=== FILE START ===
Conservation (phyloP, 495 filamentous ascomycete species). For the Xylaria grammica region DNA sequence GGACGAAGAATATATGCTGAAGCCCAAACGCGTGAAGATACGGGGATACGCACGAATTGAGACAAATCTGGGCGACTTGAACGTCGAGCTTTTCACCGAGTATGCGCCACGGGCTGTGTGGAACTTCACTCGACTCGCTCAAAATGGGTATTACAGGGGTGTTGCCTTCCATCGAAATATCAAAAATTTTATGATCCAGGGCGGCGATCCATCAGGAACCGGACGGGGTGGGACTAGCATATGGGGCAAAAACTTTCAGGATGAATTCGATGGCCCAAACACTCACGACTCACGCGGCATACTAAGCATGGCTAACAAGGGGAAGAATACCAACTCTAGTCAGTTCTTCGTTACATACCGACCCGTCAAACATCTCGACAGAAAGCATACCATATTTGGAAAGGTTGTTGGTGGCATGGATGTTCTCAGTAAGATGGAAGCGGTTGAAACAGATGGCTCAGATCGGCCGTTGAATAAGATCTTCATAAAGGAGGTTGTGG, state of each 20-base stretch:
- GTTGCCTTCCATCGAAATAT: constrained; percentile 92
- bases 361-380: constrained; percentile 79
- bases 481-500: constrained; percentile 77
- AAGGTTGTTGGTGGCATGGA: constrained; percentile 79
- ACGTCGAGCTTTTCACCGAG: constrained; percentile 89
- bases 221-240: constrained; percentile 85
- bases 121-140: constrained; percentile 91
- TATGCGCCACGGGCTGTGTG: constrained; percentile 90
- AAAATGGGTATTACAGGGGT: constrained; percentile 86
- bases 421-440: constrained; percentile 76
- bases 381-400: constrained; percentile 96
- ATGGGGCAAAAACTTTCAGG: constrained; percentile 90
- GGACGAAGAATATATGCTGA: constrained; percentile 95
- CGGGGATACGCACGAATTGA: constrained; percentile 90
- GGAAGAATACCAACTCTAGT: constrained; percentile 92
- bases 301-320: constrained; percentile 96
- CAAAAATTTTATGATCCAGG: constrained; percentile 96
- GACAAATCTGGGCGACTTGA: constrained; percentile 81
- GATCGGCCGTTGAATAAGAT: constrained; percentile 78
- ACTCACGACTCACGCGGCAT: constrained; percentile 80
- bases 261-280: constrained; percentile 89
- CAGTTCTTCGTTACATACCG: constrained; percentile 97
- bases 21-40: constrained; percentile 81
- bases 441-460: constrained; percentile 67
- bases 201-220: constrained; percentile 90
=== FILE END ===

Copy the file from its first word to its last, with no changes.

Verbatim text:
Conservation (phyloP, 495 filamentous ascomycete species). For the Xylaria grammica region DNA sequence GGACGAAGAATATATGCTGAAGCCCAAACGCGTGAAGATACGGGGATACGCACGAATTGAGACAAATCTGGGCGACTTGAACGTCGAGCTTTTCACCGAGTATGCGCCACGGGCTGTGTGGAACTTCACTCGACTCGCTCAAAATGGGTATTACAGGGGTGTTGCCTTCCATCGAAATATCAAAAATTTTATGATCCAGGGCGGCGATCCATCAGGAACCGGACGGGGTGGGACTAGCATATGGGGCAAAAACTTTCAGGATGAATTCGATGGCCCAAACACTCACGACTCACGCGGCATACTAAGCATGGCTAACAAGGGGAAGAATACCAACTCTAGTCAGTTCTTCGTTACATACCGACCCGTCAAACATCTCGACAGAAAGCATACCATATTTGGAAAGGTTGTTGGTGGCATGGATGTTCTCAGTAAGATGGAAGCGGTTGAAACAGATGGCTCAGATCGGCCGTTGAATAAGATCTTCATAAAGGAGGTTGTGG, state of each 20-base stretch:
- GTTGCCTTCCATCGAAATAT: constrained; percentile 92
- bases 361-380: constrained; percentile 79
- bases 481-500: constrained; percentile 77
- AAGGTTGTTGGTGGCATGGA: constrained; percentile 79
- ACGTCGAGCTTTTCACCGAG: constrained; percentile 89
- bases 221-240: constrained; percentile 85
- bases 121-140: constrained; percentile 91
- TATGCGCCACGGGCTGTGTG: constrained; percentile 90
- AAAATGGGTATTACAGGGGT: constrained; percentile 86
- bases 421-440: constrained; percentile 76
- bases 381-400: constrained; percentile 96
- ATGGGGCAAAAACTTTCAGG: constrained; percentile 90
- GGACGAAGAATATATGCTGA: constrained; percentile 95
- CGGGGATACGCACGAATTGA: constrained; percentile 90
- GGAAGAATACCAACTCTAGT: constrained; percentile 92
- bases 301-320: constrained; percentile 96
- CAAAAATTTTATGATCCAGG: constrained; percentile 96
- GACAAATCTGGGCGACTTGA: constrained; percentile 81
- GATCGGCCGTTGAATAAGAT: constrained; percentile 78
- ACTCACGACTCACGCGGCAT: constrained; percentile 80
- bases 261-280: constrained; percentile 89
- CAGTTCTTCGTTACATACCG: constrained; percentile 97
- bases 21-40: constrained; percentile 81
- bases 441-460: constrained; percentile 67
- bases 201-220: constrained; percentile 90